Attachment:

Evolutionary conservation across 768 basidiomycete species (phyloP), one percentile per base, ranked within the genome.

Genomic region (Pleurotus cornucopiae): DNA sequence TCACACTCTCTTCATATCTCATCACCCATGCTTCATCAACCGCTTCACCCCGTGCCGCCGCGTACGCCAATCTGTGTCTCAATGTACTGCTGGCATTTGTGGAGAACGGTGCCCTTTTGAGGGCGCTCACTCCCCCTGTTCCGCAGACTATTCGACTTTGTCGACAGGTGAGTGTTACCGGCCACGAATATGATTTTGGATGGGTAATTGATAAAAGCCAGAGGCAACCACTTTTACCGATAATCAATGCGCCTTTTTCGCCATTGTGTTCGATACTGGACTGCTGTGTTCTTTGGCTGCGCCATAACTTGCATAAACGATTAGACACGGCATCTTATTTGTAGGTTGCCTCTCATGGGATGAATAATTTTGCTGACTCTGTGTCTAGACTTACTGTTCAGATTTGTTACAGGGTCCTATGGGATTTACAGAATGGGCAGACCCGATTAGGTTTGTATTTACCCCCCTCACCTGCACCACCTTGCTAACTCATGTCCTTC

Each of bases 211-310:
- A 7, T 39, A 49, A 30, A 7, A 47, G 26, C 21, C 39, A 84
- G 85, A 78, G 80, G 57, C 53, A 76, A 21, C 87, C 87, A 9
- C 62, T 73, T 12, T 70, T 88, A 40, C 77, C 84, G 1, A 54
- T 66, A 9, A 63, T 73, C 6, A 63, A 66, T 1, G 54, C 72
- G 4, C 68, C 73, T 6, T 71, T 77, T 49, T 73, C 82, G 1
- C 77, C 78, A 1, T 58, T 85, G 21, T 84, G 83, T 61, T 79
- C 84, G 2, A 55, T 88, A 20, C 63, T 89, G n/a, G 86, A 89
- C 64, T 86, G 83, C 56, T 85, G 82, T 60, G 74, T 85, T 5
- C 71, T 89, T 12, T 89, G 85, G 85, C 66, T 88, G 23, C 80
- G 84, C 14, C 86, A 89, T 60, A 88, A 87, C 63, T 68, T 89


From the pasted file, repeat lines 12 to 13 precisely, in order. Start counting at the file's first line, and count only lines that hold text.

- C 71, T 89, T 12, T 89, G 85, G 85, C 66, T 88, G 23, C 80
- G 84, C 14, C 86, A 89, T 60, A 88, A 87, C 63, T 68, T 89